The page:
Hollow States – Darkness Is Laughing

Hollow States is gathering attention through a hard working performance mentality in Sydney. The group has now released their debut EP Darkness Is Laughing, and with a relatively strong first crop of tunes they are only looking up from here on out!

hollow states

The rarity of Sydney’s alternative-pop trio, Hollow States’ introspective and moody nature will consume the vulnerable in an inescapable emotional affair.

If I Have to Grow Up is the opening track from the Sydney buzz band’s new EP. The song instantly sets the band apart as an engaging and individualistic creative force, and one that utilises an interesting array of sounds to comprise their sound. Piano ambles through the pace-bearing drum beat, which is simple though effective and abounded by the words of the lead singer, Huckleberry Hastings. This piano then transforms into radiating synth sounds. It’s an interesting affair.

Why Do You Feel Like This? pours in a foundation of tonal vocal sounds underneath a simple rock drum beat, hounding the positive use of repetition to allow synth-scapes and guitar noodling to pull the song into its climactic moments. It’s a cool, arty introspective song. After shooting through the chorus a few times you may ask yourself candidly, “why do I feel like this?!”.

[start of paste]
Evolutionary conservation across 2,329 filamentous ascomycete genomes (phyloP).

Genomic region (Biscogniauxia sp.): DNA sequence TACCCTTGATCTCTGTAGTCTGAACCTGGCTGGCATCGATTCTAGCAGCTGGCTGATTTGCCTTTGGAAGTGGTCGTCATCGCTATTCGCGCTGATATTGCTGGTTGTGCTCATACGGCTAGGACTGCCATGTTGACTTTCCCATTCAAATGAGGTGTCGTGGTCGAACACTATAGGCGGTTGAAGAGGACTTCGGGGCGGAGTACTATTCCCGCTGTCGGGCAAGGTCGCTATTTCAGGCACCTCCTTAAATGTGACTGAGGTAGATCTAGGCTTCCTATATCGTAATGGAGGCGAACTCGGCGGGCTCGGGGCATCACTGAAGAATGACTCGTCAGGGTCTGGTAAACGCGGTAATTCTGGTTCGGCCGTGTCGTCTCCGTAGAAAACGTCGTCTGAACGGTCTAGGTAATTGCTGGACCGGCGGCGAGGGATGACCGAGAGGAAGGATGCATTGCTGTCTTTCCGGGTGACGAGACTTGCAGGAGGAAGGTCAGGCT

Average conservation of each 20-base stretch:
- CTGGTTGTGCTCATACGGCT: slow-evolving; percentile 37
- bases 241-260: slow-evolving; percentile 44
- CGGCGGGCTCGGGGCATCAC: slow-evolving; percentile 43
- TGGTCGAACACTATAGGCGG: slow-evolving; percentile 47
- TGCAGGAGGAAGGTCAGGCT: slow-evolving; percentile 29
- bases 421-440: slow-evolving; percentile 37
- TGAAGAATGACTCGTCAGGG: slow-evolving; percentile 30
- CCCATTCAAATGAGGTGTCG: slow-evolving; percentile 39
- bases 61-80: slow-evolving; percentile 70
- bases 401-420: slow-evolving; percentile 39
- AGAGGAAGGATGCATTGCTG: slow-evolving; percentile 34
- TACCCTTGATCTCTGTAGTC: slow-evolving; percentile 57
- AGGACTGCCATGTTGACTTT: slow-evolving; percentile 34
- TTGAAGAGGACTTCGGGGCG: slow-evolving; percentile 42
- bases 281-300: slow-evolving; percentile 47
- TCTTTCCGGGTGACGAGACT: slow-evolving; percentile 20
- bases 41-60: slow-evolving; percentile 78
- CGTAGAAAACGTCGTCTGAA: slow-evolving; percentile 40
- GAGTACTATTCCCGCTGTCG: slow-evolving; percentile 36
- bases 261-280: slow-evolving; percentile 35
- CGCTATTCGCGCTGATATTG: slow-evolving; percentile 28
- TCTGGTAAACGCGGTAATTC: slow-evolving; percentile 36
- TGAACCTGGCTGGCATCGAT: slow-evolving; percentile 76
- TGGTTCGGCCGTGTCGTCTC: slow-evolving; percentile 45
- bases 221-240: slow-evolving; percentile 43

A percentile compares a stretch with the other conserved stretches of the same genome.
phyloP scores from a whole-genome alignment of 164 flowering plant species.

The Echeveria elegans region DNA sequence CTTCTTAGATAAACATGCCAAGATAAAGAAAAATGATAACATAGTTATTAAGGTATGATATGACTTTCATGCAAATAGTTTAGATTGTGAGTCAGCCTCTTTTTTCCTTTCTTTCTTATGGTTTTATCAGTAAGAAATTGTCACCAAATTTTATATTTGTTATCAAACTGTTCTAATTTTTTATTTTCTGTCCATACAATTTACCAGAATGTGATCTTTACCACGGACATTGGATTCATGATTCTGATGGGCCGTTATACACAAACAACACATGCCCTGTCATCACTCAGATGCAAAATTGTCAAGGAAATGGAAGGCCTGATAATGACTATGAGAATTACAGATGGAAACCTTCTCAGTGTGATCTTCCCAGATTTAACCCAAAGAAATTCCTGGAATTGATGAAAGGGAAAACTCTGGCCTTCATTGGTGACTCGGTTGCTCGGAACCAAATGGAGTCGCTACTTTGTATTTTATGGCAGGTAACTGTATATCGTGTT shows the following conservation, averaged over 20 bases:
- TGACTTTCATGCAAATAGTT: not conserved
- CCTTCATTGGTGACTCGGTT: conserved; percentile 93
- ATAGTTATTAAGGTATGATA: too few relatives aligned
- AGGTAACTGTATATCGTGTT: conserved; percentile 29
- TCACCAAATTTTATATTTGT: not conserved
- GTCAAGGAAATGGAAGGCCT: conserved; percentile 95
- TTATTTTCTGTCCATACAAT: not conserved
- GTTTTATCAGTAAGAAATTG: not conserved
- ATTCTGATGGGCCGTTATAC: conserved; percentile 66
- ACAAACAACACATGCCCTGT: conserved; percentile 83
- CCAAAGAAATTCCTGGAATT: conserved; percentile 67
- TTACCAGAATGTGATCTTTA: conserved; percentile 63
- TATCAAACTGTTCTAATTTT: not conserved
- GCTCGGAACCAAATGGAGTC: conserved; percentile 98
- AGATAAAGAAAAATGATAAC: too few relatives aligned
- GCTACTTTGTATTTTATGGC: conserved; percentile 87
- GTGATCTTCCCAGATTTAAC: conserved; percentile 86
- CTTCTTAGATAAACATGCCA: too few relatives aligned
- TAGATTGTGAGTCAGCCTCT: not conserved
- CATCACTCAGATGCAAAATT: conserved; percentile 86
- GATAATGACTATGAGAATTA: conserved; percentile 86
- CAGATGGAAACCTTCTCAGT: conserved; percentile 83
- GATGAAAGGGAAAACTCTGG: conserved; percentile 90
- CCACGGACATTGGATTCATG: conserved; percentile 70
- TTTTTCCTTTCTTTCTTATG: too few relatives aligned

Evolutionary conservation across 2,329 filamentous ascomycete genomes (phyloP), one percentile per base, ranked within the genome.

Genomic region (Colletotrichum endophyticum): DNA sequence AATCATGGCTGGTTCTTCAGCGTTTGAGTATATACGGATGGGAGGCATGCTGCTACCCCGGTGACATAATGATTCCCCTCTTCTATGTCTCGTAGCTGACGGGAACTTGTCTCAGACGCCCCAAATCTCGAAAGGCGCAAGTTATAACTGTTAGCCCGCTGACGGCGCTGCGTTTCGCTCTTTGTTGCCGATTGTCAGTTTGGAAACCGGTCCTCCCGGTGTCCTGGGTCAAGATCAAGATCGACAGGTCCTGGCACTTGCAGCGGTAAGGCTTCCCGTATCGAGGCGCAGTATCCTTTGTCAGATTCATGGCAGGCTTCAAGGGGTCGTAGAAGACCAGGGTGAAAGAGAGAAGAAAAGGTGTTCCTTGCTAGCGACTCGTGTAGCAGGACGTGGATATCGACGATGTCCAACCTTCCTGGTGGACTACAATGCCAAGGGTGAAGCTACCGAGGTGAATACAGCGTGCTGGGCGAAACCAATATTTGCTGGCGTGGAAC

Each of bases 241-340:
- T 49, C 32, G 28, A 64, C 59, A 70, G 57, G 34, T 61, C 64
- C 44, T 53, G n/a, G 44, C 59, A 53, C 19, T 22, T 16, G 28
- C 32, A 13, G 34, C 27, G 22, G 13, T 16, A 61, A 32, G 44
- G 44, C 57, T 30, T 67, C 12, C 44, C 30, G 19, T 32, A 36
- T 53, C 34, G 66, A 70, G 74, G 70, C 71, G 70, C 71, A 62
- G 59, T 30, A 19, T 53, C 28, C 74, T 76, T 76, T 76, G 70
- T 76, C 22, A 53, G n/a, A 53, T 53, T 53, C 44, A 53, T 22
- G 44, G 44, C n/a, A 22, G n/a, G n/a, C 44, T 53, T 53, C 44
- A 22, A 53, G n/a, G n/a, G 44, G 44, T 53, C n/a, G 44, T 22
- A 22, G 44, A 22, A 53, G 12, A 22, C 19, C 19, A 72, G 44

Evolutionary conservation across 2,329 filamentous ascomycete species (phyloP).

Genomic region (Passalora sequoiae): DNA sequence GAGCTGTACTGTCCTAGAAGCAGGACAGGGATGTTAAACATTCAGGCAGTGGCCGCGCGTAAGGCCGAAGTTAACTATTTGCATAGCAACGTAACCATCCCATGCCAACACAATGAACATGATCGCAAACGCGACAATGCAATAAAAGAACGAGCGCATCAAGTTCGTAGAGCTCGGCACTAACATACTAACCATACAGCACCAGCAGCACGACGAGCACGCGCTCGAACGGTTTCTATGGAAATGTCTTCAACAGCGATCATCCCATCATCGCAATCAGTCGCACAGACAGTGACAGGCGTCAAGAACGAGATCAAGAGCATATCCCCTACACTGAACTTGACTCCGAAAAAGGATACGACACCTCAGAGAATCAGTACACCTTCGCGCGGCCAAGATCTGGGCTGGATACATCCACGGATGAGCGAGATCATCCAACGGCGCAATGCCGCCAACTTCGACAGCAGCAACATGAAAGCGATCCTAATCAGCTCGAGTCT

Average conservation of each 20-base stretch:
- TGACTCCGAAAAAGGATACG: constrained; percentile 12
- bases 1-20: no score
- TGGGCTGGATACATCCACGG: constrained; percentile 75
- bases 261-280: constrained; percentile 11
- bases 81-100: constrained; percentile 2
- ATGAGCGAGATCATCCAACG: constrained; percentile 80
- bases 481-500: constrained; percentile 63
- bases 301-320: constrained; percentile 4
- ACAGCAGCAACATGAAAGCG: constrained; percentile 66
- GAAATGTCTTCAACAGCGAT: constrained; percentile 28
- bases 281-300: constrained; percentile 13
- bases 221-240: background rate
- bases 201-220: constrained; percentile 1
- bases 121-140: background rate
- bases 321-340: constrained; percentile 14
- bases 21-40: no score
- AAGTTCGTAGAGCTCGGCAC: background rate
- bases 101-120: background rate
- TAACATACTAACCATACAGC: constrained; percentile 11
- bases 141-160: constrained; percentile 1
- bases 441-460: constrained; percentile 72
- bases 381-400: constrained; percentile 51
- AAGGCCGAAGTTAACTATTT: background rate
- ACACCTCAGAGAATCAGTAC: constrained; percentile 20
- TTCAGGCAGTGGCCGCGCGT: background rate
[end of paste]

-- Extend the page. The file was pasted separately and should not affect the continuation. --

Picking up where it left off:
Axel is a wobbly ballad which tells of a complete tale of woe as guitar strings resonate, and curious organ-esque sounds permeate the song melodically. The singer has a little bit of a Brian Molko vibe going here, though not to as great effect as the Placebo front man himself.

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I’ve Had Better Days sees one the best vocal performance on the EP with use of higher octaves and more personal emotions. There is a tense build up section two thirds of the way through. It poses as a snappy bridge to volley the listener back to those commanding vocal expressions that characterise the song.

Darkness Is Laughing opens with the soft notes of a lamenting piano –  it’s slower to build up, but gradually slows down your attention span to match their speed. It’s mature and bleak – the song has the ability to be soft and wavering yet conceptually realised as what it is supposed to be.

As a decidedly melancholy affair, it should be noted that Darkness Is Laughing is not powerful enough to pull you in to its  emotionally contained universe if you’re already beaming rays of sunshine as a result of pre-existing happiness. In this case you’re more likely to appreciate the music intellectually. If you’re easily swayed or perhaps already brooding, then the EP is far more capable of taking you for an emotional ride.



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